While a previous study in which pigs were fed quercetin-containing diets with either LCT or MCT led to ambiguous results(Reference Lesser, Cermak and Wolffram7), the present evidence of a significant quercetin transfer into the intestinal lymph after administration of LCT highlights the importance of this pathway, at least in rats.

Regarding the absorption of long-chain fatty acids, enterocytes resynthesise TAG which are incorporated into chylomicrons that are released into the intestinal lymph. Therefore, we checked the association of quercetin with these lipoproteins in the lymph samples from rats of the LCT group. Interestingly, quercetin concentration did not differ between the original lymph and the lymph fluid that had been depleted of chylomicrons by about 80 %. This argues against an incorporation of quercetin into chylomicrons. Because we could hardly detect any lipophilic quercetin or isorhamnetin aglycone in the lymph fluid, flavonols must have been almost entirely conjugated in the enterocytes before they were released into the lymph. The resulting conjugates are more hydrophilic than free quercetin and isorhamnetin. This could explain why they were obviously not enriched in chylomicrons.

Interestingly, LCT also increased the absorption of quercetin independent of the lymph route, as indicated by the higher plasma AUC values of quercetin and isorhamnetin. After administration of LCT, plasma concentrations of the metabolite isorhamnetin were increasing towards the end of the 8 h sampling period, concomitant with a decrease in plasma quercetin levels. This argues for post-absorptive methylation of quercetin to isorhamnetin most probably occurring in the liver. Accordingly, the observation that the concurrent lymphatic isorhamnetin concentrations were comparatively small indicates that methylation of quercetin by catechol-O-methyltransferases in the intestinal epithelium seems to be only of minor relevance in comparison with the liver. This in vivo observation is in accordance with another study that showed a rather low contribution of methylation to phase II metabolism of quercetin in the rat small intestine(Reference van der Woude, Boersma and Vervoort16).

In contrast to LCT, MCT was not able to increase the lymph-independent bioavailability of quercetin significantly. The administration of the lipophilic quercetin together with TAG composed of medium-chain fatty acids may provide less suitable solubilisation conditions, because the capacity of such fatty acids and their monoacylglycerols to swell biliary mixed micelles is considerably lower than that of long-chain fatty acids and their respective monoacylglycerols(Reference Porter, Kaukonen and Boyd17, Reference Porter, Kaukonen and Taillardat-Bertschinger18). More favourable solubilisation conditions for quercetin with LCT co-administration could improve the absorption of the flavonol and, thus, quercetin uptake into the blood irrespective of lymphatic transport.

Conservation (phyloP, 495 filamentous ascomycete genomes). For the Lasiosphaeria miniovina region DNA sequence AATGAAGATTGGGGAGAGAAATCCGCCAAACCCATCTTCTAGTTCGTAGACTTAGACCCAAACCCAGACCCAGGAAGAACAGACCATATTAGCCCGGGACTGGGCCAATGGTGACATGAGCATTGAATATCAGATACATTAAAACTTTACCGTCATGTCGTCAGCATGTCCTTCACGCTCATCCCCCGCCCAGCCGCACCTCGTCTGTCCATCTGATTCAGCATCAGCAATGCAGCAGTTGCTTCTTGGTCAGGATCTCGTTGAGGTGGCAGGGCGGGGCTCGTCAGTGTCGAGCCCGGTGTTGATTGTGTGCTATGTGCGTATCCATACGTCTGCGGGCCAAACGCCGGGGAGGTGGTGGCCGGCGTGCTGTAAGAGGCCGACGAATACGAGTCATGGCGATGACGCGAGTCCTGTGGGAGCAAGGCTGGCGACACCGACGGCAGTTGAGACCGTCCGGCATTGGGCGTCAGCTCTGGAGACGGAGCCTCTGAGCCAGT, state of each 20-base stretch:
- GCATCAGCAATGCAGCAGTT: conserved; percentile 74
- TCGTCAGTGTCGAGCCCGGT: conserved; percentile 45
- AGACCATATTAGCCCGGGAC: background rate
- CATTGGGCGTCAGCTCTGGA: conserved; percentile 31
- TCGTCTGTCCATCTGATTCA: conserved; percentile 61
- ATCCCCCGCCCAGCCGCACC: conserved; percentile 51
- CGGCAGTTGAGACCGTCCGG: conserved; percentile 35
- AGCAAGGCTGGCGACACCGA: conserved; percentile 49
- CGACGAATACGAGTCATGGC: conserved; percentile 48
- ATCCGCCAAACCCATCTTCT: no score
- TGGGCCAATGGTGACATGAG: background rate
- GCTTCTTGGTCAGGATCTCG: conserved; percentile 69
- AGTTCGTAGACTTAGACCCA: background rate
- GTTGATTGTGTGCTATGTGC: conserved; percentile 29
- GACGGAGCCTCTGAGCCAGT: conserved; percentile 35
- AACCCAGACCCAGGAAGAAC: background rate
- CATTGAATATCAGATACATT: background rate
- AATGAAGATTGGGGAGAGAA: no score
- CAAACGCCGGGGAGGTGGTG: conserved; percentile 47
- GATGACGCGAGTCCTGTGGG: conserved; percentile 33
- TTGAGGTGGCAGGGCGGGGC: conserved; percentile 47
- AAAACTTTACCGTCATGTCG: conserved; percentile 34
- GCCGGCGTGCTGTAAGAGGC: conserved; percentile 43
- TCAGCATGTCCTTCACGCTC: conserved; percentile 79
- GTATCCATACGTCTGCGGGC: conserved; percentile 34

In summary, the present results clearly support a role of dietary fats, especially of LCT, in enhancing quercetin transport via the lymph route. Intraduodenal administration of quercetin together with an emulsion containing LCT increased the bioavailability of the flavonol by increasing its transport via the intestinal lymph. LCT might also improve intestinal solubility and the absorption of quercetin independent of lymph transport. Administration of quercetin together with a fat consisting of MCT had only a minor impact on the bioavailability of the flavonol. This is probably due to the fact that medium-chain fatty acids, in contrast to long-chain fatty acids, hardly enhance lymphatic TAG transport.

Acknowledgements

This study was partly supported by Grand-in-Aid for Young Scientists (B) (MEXT KAKENHI no. 21780127) to K. M.

R. C. and S. W. designed the study; K. M. carried out the experiments and analysed the data; K. M. and R. C. performed the statistical analysis and wrote the manuscript; S. W. and J. T. contributed to the interpretation of the results and discussion; K. M. and R. C. had primary responsibility for the final content. All authors read and approved the final manuscript. None of the authors had any conflict of interest.

References

1Cermak, R (2008) Effect of dietary flavonoids on pathways involved in drug metabolism. Expert Opin Drug Metab Toxicol 4, 1735.CrossRefGoogle ScholarPubMed
2Murota, K & Terao, J (2003) Antioxidative flavonoid quercetin: implication of its intestinal absorption and metabolism. Arch Biochem Biophys 417, 1217.CrossRefGoogle ScholarPubMed
3Lesser, S, Cermak, R & Wolffram, S (2004) Bioavailability of quercetin in pigs is influenced by the dietary fat content. J Nutr 134, 15081511.CrossRefGoogle ScholarPubMed
4Crespy, V, Morand, C, Besson, C, et al. (2003) The splanchnic metabolism of flavonoids highly differed according to the nature of the compound. Am J Physiol Gastrointest Liver Physiol 284, G980G988.CrossRefGoogle ScholarPubMed
5Murota, K & Terao, J (2005) Quercetin appears in the lymph of unanesthetized rats as its phase II metabolites after administered into the stomach. FEBS Lett 579, 53435346.CrossRefGoogle ScholarPubMed
6Harkins, RW & Sarett, HP (1968) Medium-chain triglycerides. JAMA 203, 272274.CrossRefGoogle ScholarPubMed
7Lesser, S, Cermak, R & Wolffram, S (2006) The fatty acid pattern of dietary fat influences the oral bioavailability of the flavonol quercetin in pigs. Br J Nutr 96, 10471052.CrossRefGoogle ScholarPubMed
8Spayd, RW, Bruschi, B, Burdick, BA, et al. (1978) Multilayer film elements for clinical analysis: applications to representative chemical determinations. Clin Chem 24, 13431350.Google ScholarPubMed
9Azuma, K, Ippoushi, K, Ito, H, et al. (2002) Combination of lipids and emulsifiers enhances the absorption of orally administered quercetin in rats. J Agric Food Chem 50, 17061712.CrossRefGoogle ScholarPubMed
10de Boer, VC, Dihal, AA, van der Woude, H, et al. (2005) Tissue distribution of quercetin in rats and pigs. J Nutr 135, 17181725.CrossRefGoogle ScholarPubMed